There’s a new report out in Nature, on the DNA results from a 45,000 AMH skeleton found in Western Siberia. It’s the oldest radiocarbon-dated modern human outside Africa and the Middle East.
The Neanderthal admixture is there, about the same amount as today, but in larger blocks than in people today. Less shuffled, so we now have a better estimate on the admixture date: 50-60,000 years ago. The skeleton confirms the new lower estimate of the human mutation rate, about 1.2 x 10-8 per generation. He’s equally related to Andaman islanders, Amerindians, Han Chinese, that Mal’ta Siberian ANE boy, and Old European hunter-gatherers (La Brana), but somewhat more distant from modern Europeans (French and Sardinians), because of this basal Eurasian component from the Middle East (found in the EEF, the original farmers of Europe). These Basal Eurasians would have had to split from the AMH population that did the main expansion out of Africa before they left, so the split must have been well over 60,000 years ago. That doesn’t tell us exactly when the Basal Eurasians left Africa, however. Could have been as long ago as the Shkul and Qafzeh skulls, roughly 100,000 years ago, could actually have been far more recent.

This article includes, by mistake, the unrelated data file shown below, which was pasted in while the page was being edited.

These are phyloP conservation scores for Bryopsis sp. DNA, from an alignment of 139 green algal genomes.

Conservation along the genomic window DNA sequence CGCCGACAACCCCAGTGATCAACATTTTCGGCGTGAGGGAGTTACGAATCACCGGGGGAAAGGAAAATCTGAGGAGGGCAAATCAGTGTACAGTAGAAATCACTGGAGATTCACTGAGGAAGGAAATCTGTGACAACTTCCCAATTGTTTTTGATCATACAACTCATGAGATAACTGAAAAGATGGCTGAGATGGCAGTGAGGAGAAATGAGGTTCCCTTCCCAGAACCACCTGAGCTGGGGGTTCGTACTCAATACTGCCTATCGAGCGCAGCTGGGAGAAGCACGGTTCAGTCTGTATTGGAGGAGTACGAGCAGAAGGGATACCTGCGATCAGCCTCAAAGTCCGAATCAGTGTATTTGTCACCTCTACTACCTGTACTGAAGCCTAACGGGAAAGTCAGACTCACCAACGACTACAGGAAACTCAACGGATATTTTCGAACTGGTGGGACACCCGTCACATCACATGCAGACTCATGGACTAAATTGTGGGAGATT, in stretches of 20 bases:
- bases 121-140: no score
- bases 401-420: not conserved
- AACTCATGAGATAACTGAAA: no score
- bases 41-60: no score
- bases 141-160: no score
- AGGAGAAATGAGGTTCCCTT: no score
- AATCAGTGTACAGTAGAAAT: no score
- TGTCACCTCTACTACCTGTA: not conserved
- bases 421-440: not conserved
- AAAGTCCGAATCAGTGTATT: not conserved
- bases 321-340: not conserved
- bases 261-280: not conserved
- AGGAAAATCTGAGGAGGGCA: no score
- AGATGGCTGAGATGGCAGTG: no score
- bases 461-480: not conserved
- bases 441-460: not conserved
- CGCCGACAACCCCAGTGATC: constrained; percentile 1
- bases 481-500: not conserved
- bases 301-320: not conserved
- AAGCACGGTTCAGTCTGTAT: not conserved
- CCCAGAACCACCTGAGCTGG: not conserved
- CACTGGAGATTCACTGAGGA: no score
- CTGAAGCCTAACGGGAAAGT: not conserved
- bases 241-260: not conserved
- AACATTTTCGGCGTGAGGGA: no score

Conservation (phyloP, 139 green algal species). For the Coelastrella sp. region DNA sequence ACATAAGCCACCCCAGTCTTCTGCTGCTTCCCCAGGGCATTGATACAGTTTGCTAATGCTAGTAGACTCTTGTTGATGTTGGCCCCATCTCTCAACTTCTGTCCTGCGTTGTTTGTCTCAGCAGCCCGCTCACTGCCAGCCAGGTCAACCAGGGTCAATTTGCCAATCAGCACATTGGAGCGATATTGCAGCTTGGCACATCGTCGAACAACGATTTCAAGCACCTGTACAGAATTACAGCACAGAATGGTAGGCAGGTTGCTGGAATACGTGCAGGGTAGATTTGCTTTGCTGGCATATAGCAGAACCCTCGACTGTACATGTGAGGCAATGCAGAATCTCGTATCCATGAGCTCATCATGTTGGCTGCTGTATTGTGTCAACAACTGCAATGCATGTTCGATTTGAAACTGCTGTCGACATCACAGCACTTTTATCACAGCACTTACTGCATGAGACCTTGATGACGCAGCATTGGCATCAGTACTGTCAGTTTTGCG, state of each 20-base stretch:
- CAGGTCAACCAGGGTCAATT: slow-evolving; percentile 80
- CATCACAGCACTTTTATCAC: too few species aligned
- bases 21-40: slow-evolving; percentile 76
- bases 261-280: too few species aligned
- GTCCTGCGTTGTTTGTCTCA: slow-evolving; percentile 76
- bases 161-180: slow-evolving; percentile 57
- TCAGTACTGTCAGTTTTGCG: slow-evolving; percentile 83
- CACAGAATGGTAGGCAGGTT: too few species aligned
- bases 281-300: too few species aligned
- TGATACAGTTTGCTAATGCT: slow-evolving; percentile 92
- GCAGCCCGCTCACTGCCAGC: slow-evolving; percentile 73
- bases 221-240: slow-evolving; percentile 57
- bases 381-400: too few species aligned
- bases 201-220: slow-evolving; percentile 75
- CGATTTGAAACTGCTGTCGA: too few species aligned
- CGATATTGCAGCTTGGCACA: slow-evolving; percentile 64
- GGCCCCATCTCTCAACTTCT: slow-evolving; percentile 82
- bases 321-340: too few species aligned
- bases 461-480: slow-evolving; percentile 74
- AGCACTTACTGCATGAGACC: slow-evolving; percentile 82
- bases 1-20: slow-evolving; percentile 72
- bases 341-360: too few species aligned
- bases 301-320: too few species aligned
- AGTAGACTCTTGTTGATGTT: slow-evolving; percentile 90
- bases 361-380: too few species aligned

We know that there was an expansion of modern humans into the Middle East ~100,000 years ago – so the simplest explanation is that the Basal Eurasians are descended from that early expansion. Otherwise we have to posit three different expansions of modern humans out of Africa, one of which failed after a while. If they left that early, looks as if the Basal Eurasians didn’t sufficient moxie to displace archaic humans over most of Eurasia (while the later dispersal did) . On the other hand, they do seem to have invented agriculture.
Finding a decent-quality ancient sample that is a good representative of those Basal Eurasians, as the Mal’ta boy is of the ancient Siberians, would sure help clarify things.
Chris Stringer is quoted as saying that the study offers compelling evidence that living non-Africans descend from a group that left Africa about 60,000 years ago – but in fact it strengthens the case that there were in actuality at least two different successful expansions of anatomically modern humans out of Africa.